MS Effective Instruction

 By Dean Richards

By Dean Richards

Often when teams start thinking about Multi-Tired Systems of Support, conversations begin to slide into the supports that are needed for our most struggling students.  While instructional and behavior interventions are a key piece of a strong school system, the heart of the school lies in every day core classes.  The first level of instructional supports for struggling students always occurs in core classes.

Across all subject areas, ELA, Math, Social Studies, Science and beyond, digging deep into the content will require reading. The Institute for Educational Sciences has looked at the research and given five recommendations.  These recommendations provide guidance to core teachers. 

The first recommendation is to provide explicit vocabulary.  This includes an instructional routine with distributed practice rather than just looking up words in the dictionary or glossary and filling in a work sheet.  

The second recommendation is direct and explicit instruction in comprehension.  The use of instructional routines before, during and after will aid all students in the thinking of text.   

Recommendations 1 and 2 both have instructional moves that can be found on

Recommendation three emphasizes the importance of discussion about text.  As we ask purposeful questions for discussion, keeping the questions bound to the text and asking for evidence is key.  Discussions also do not need to run through the teacher.  Speaking and Listening standard 1 asks students to engage in purposeful conversations with a variety of partners.  Structured purposeful partnerships is a great way to work toward this standard.
Motivation and engagement are always a struggle with middle school age students.  This is the focus of recommendation four.  Kelley Gallagher, teacher and author writes that there is a difference between liking a text and gleaning information from a text. Finding ways to provide a meaningful connection between content and within content is likely to increase student motivation.  Additionally, recommendation four suggests providing ways to increase student choice in the text they read, “Empowering students to make decisions about topics, forms of communication, and selections of materials encourages them to assume greater ownership and responsibility for their engagement in learning.”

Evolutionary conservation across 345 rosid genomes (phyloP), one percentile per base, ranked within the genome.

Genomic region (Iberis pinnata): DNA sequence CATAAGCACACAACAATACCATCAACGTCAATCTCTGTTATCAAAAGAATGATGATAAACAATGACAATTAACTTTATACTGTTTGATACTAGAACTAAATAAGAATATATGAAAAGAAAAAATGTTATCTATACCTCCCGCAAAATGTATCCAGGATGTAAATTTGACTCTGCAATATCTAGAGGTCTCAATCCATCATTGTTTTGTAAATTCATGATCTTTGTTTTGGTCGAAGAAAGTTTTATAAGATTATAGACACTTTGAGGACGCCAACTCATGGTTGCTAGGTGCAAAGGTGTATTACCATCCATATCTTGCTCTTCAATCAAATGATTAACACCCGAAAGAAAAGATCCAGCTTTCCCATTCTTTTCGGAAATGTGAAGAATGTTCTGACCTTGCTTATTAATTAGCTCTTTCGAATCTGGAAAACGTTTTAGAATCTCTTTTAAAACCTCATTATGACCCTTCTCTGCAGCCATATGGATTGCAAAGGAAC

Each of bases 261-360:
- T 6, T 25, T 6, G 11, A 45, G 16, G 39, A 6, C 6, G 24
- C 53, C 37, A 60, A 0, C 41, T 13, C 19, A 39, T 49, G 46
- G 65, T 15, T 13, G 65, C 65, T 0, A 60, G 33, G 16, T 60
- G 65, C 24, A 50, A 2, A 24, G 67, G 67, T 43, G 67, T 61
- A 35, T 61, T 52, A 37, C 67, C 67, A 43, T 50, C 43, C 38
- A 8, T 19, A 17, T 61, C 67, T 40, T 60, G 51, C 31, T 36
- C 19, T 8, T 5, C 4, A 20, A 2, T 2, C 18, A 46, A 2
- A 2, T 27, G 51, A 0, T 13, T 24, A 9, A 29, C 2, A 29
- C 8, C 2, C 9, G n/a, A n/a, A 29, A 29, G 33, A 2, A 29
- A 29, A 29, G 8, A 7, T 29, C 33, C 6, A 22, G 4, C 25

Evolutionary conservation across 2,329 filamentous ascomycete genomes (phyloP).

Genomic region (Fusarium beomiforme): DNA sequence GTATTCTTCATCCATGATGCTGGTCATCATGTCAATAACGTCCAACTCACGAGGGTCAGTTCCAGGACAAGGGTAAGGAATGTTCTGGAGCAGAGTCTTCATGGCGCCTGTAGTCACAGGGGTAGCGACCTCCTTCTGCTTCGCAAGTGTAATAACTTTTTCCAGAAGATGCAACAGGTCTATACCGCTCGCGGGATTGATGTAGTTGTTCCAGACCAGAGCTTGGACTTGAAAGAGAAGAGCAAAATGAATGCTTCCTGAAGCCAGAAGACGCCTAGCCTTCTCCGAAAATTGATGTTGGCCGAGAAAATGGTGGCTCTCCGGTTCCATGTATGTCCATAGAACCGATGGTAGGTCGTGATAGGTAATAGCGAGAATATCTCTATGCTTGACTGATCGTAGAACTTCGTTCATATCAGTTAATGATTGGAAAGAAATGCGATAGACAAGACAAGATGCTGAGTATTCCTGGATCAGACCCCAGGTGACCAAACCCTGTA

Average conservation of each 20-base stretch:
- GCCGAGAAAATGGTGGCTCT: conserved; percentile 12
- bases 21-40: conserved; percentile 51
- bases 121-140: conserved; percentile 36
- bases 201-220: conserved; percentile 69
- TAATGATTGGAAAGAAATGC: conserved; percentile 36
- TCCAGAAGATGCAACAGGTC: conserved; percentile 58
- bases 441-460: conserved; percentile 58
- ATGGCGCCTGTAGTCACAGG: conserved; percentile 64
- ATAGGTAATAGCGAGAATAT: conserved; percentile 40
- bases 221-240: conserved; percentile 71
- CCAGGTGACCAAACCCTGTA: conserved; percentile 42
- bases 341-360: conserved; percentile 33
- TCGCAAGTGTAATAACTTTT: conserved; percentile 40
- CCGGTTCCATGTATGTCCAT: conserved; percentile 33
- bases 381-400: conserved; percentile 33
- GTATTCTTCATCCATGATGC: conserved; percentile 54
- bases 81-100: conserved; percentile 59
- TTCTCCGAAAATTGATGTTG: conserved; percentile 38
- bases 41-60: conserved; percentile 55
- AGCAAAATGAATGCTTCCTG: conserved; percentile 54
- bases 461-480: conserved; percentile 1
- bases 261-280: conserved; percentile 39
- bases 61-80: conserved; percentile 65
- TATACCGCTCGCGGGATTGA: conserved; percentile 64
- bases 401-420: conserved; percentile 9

The last recommendation is to provide interventions for struggling students.  While this is a part of a good MTSS system, we cannot close the gaps of struggling readers during one period a day.  So it falls on ALL teachers to employ the recommendations across the day in order for us to help our students have a full option graduation.

To learn more about the Improving Adolescent Literacy IES Practice Guide follow this link:

The Power of Teacher Collaboration: Core Review/100% Meetings

 By Jenice Pizzuto & Nicole Kaye

By Jenice Pizzuto & Nicole Kaye

Quote: “Core review meetings have been the most powerful meeting structure brought to our school.  We have moved from working on islands of excellence to powerful collaboration teams focused on student learning.”  Teacher from ORTIi District

Feedback like the quote above from teachers affirm our commitment to training ORTIi districts to utilize Core Review, 100% Meetings. The Core Review, 100% Meeting structure unleashes the power of teacher collaboration and syncs up effective instructional strategies across grade levels.  Teacher collaboration and a focus on ongoing and embedded professional learning that is standards based helps support teacher teams and school staff work together to learn, grow, and improve outcomes for students.  Work like this is supported in a recent study from Ronfeldt, M., Farmer, S., McQueen, K., & Grissom, J. (2015). Teacher collaboration in instructional teams and student achievement. American Educational Research Journal, 52(3), 475-514. 

“Nearly all teachers (90%) report that their collaboration was helpful and the extent of their collaboration ranged from a mean score of 2.51 to 3.06 on a 4-point scale. Instruction-focused and assessment-focused collaboration were perceived as more helpful and extensive.”